Common building systems include:

  • HVAC
  • Lighting
  • Access control
  • Plumbing
  • Fire protection/Life-safety
  • Electrical systems
  • Elevators
  • CCTV

Each of these systems is made up of various components that must quickly and easily communicate with other components within the system to facilitate their functionality. For the most part, thanks to open communication protocols like BACnet and Modbus, each of these systems are designed to easily communicate within itself – using the same communication protocols throughout.

However, this isn’t always the case. This is where a system integrator comes in. A system integrator focuses on aligning the different communication protocols and data points of the various components that make up a system so that things like a thermostat can transmit data to and from a fan coil unit or air handler unit. Without this basic integration, even the most rudimentary energy management programs are not feasible.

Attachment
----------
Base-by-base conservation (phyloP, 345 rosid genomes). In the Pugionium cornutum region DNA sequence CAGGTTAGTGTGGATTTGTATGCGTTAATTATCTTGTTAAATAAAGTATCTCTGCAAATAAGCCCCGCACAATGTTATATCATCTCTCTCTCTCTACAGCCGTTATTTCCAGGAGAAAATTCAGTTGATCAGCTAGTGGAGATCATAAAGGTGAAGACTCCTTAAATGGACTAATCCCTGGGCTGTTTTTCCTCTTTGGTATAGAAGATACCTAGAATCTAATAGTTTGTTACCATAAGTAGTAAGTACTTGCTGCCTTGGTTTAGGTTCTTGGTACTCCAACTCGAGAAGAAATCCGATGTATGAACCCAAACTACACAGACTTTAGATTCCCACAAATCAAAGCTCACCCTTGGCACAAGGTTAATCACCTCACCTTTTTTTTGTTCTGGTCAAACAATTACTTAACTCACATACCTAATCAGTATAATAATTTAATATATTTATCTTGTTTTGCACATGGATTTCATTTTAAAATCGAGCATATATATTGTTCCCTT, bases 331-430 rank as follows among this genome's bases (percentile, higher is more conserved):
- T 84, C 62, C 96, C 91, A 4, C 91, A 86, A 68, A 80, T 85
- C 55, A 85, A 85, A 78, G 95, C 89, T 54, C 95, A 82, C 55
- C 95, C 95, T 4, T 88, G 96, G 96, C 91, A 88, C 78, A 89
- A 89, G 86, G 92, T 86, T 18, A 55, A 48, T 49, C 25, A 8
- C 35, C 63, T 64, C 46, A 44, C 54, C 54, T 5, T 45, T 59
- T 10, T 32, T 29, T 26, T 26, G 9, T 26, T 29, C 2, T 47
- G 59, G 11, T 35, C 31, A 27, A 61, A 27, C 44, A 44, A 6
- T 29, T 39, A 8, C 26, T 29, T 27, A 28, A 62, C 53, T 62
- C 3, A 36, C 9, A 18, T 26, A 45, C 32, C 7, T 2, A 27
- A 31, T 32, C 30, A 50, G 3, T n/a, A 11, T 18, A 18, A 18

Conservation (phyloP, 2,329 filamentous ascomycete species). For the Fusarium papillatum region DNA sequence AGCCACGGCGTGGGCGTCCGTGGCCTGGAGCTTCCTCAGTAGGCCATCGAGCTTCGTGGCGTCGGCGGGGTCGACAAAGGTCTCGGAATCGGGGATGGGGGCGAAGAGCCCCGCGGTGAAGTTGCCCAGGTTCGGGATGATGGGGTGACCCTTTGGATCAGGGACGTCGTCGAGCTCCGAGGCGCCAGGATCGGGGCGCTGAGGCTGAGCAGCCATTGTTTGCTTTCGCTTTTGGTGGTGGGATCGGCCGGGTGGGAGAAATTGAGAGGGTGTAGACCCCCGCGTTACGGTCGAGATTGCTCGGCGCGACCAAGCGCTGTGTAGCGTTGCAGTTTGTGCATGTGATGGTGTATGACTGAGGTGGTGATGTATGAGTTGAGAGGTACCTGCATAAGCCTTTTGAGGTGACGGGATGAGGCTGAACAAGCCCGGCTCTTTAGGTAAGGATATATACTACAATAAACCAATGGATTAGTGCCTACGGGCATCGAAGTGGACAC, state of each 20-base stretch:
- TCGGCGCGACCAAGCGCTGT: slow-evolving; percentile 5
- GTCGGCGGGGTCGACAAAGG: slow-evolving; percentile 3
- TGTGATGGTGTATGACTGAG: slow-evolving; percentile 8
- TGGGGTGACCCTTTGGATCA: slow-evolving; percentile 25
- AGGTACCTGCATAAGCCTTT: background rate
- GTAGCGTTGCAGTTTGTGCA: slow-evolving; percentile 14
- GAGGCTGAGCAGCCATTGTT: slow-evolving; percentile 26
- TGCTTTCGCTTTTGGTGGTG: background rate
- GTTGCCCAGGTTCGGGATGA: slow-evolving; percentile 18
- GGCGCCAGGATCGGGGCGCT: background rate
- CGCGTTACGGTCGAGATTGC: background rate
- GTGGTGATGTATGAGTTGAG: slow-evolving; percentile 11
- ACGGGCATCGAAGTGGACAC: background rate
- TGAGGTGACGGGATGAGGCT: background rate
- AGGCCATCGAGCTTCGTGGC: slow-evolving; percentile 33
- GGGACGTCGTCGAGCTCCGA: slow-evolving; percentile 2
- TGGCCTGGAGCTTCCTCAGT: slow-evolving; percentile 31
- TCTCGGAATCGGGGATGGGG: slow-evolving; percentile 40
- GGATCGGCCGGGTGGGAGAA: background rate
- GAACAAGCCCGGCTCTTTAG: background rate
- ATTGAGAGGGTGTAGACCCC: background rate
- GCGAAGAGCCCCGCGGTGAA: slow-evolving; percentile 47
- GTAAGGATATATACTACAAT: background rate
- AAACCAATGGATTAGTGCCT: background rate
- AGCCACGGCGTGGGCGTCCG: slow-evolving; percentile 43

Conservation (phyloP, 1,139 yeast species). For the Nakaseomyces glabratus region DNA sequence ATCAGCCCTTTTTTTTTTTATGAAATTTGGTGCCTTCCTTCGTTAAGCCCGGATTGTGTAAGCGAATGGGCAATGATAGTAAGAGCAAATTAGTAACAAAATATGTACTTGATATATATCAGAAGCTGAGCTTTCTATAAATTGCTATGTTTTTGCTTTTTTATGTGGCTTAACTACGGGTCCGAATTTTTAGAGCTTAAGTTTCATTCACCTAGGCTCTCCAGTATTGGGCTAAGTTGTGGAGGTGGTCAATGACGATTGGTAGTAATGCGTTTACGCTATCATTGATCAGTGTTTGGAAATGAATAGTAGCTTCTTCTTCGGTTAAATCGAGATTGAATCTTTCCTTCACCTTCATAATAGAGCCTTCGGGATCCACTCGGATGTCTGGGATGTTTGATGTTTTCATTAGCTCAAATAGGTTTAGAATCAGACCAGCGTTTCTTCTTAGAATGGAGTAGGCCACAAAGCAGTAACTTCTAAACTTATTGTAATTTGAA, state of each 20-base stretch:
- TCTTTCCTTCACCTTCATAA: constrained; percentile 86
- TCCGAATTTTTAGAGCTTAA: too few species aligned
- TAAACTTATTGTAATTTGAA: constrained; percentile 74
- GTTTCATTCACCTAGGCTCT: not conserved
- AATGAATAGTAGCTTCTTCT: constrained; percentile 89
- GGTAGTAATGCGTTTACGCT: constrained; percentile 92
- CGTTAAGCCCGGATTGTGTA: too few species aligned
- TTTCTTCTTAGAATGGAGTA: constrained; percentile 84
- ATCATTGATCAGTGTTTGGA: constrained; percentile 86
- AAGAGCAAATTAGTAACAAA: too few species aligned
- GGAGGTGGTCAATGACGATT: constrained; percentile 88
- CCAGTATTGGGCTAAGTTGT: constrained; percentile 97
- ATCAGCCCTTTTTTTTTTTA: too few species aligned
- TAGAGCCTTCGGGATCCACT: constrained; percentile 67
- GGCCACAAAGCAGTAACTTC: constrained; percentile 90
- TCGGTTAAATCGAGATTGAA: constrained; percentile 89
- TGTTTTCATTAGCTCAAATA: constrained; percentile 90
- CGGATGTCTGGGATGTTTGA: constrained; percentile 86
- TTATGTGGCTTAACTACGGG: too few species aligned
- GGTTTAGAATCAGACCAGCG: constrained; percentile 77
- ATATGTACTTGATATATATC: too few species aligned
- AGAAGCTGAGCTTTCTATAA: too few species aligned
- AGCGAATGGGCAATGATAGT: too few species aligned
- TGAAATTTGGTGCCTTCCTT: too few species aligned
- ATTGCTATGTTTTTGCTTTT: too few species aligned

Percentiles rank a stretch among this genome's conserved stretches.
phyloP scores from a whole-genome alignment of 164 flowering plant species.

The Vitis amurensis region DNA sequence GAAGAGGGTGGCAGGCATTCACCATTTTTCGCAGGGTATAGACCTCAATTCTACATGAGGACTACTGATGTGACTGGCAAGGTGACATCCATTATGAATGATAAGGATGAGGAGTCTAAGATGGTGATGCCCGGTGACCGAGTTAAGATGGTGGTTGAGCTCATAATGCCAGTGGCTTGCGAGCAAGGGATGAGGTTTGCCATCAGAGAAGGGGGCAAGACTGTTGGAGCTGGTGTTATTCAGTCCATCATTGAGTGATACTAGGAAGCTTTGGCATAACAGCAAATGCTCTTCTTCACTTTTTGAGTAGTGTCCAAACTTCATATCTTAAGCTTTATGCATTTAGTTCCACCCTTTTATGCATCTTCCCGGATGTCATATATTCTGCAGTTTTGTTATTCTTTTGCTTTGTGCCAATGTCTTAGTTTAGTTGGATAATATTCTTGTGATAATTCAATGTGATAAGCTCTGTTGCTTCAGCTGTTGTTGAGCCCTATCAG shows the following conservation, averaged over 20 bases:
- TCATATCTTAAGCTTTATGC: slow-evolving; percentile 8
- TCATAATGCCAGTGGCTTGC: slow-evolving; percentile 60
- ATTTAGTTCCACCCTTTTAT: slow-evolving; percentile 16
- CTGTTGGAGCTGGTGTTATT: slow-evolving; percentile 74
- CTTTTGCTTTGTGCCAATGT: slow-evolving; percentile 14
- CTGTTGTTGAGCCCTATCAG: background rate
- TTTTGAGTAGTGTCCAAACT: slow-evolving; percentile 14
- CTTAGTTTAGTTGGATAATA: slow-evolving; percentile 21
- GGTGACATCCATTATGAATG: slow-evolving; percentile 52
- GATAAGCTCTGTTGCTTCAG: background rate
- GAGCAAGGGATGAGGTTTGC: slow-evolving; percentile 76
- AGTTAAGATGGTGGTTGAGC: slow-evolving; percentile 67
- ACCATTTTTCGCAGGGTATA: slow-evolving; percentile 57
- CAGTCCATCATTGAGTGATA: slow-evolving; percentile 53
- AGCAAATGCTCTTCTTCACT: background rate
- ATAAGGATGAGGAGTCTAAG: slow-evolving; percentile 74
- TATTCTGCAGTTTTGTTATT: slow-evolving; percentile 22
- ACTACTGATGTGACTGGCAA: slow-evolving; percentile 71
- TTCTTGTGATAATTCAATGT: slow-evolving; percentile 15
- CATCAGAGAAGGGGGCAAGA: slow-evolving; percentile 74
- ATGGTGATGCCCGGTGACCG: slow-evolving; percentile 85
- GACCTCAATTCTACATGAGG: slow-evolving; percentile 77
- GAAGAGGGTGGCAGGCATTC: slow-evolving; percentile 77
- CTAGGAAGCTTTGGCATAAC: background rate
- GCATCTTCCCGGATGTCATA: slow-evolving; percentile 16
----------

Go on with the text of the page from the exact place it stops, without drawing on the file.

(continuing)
Operational Technology (OT) network

All these building systems are typically connected to the building’s operational technology (OT) network. The OT network makes it possible to connect systems and enables the implementation of building management systems (BMSs). It also creates a secure highway for data to transmit to the cloud.

With the addition of Internet of Things (IoT) devices and cloud networks OT has evolved in recent years. The combination of on-premises equipment such as system and equipment controllers coupled with smart devices such as IoT thermostats necessitates edge controllers and integration supervisors that securely connect field devices and equipment to the cloud.

Data models, ontologies, and integration platforms

Data is the foundation of a successful smart building energy management program. For it to solve energy inefficiencies, it must be modeled, aligned, and integrated seamlessly. This requires careful consideration of data models, ontologies, ontology alignment, and effective smart building integration platforms.

  • Data models and ontologies